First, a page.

Evacuees from Hurricane Ian’s path hunkered down Walmart parking lot

The hurricane made landfall as a category four storm, knocking electricity out for over a million Floridians, created a catastrophic storm surge and brought dan
Published: Sep. 29, 2022 at 10:40 AM EDT
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TALLAHASSEE, Fla. (WCTV) - Evacuees from all over South Florida on the run from Hurricane Ian have found themselves right here in the Capital City.

The hurricane made landfall as a category four storm, knocking electricity out for over a million Floridians, and creating a catastrophic storm surge and dangerous winds.

Rows on rows of different RVs are taking shelter in the Walmart safe from Hurricane Ian’s path.

“I had to either choose West Palm Beach or Tallahassee,” said evacuee Devin Plant.

St. Petersburg native, Devin Plant, made a decision last minute to escape what is now a danger zone.

“The last track, I think it was like 2 p.m., I just decided to go North and I’m glad I did,” Plant said.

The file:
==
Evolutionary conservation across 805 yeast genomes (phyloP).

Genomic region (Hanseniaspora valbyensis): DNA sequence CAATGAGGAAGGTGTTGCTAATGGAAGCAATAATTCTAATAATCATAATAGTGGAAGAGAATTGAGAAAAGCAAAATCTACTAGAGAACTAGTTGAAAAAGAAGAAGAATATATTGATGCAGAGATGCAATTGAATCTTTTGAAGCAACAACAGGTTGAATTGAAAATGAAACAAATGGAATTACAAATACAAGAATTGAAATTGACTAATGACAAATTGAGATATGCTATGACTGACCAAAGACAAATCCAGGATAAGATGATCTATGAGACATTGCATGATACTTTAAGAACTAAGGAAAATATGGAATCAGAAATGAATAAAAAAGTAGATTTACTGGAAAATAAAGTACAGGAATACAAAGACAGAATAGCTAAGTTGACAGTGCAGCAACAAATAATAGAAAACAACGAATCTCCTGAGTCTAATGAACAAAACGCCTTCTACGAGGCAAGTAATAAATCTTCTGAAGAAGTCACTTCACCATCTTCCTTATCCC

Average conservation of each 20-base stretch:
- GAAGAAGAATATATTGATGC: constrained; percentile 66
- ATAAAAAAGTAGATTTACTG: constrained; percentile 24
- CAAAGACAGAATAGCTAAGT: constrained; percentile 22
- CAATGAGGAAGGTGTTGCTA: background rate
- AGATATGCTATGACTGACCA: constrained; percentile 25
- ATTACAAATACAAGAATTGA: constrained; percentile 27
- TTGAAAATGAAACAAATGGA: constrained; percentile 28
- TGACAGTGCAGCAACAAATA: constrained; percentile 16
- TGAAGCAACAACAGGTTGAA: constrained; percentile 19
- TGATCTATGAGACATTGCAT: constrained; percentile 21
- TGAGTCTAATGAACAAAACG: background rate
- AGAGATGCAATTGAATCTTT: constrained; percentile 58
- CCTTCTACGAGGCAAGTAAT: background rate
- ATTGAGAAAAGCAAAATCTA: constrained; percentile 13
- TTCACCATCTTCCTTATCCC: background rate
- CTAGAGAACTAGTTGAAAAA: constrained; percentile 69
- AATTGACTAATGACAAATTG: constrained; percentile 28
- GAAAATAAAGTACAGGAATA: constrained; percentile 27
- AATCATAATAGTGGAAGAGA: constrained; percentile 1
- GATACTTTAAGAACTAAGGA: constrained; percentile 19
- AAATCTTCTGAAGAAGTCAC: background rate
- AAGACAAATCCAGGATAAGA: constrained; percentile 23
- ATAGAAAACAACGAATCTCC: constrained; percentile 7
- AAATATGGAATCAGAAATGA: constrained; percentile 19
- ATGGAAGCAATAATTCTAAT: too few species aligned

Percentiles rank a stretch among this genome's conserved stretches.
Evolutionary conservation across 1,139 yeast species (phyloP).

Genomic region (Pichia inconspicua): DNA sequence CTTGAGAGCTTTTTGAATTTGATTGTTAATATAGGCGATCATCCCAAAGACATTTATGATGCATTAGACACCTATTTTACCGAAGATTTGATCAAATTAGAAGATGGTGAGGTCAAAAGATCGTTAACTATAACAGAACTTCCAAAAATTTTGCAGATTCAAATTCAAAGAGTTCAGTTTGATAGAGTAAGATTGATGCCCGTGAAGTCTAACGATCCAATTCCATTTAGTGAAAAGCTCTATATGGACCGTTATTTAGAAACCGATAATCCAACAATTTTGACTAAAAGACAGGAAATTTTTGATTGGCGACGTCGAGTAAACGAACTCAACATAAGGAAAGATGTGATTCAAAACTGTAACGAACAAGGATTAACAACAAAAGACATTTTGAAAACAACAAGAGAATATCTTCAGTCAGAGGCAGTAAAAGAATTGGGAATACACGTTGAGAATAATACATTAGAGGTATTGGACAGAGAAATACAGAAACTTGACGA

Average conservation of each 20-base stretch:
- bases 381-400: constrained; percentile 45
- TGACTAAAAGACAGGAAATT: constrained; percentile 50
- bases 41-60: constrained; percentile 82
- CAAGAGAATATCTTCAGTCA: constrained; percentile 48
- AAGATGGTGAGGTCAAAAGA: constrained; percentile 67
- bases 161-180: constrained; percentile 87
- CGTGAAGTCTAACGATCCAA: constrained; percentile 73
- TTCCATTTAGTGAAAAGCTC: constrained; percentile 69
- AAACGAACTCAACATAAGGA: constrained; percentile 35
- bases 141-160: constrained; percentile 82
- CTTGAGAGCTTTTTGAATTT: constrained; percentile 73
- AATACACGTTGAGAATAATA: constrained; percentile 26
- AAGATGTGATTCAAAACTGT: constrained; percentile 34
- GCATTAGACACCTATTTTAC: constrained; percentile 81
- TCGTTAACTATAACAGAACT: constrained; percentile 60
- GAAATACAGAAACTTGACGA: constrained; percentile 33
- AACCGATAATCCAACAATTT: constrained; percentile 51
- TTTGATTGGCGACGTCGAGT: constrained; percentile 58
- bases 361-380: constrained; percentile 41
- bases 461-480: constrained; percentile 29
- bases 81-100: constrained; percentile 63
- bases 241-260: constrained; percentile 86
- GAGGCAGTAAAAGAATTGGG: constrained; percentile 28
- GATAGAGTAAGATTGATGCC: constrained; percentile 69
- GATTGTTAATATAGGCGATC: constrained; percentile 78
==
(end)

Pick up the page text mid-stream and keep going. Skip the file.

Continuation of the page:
Plant surrounded by dozens hunkered down in a Tallahassee parking lot.

The Dillman’s coming to the Capital City just Wednesday afternoon from Clermont.

“It was all based on the weather so it looked like we could come this far and everything would be great but of course, everything changes so we’re prepared to head north or west or wherever we need to,” said evacuee Dave Dillman.

The Dillman’s making the most of the situation stopping for a quick snack on the road.

“I got a grilled cheese and some fries,” said evacuee Lyla Dillman.

For the Machac, they found themselves directly in the storm’s path.

“We were in Ft. Myer’s beach and we were supposed to be headed to Key West, Sunshine Keys, on this past Sunday and with the storm coming we didn’t want to go south so we went to Orlando,” said evacuee Staci Machac.

The storm’s path urged the Machacs to pack up and head even further north.

“We thought well maybe we should do something and get out of here. We’re on wheels, why are we sitting here risking damage, we’re going to be upset if we wake up the day after the hurricane and there’s a lot of damage and we could’ve moved,” said evacuee Eric Machac.

All evacuees, like Plant, were left waiting and watching the storm as it passes through their hometowns.

“I’m in sandbags like sinking in quicksand waiting to see how the radars and projections go and then head back,” Plant said.

Everyone staged in the Walmart parking lot said they plan on returning to their locations south of us as soon as possible.

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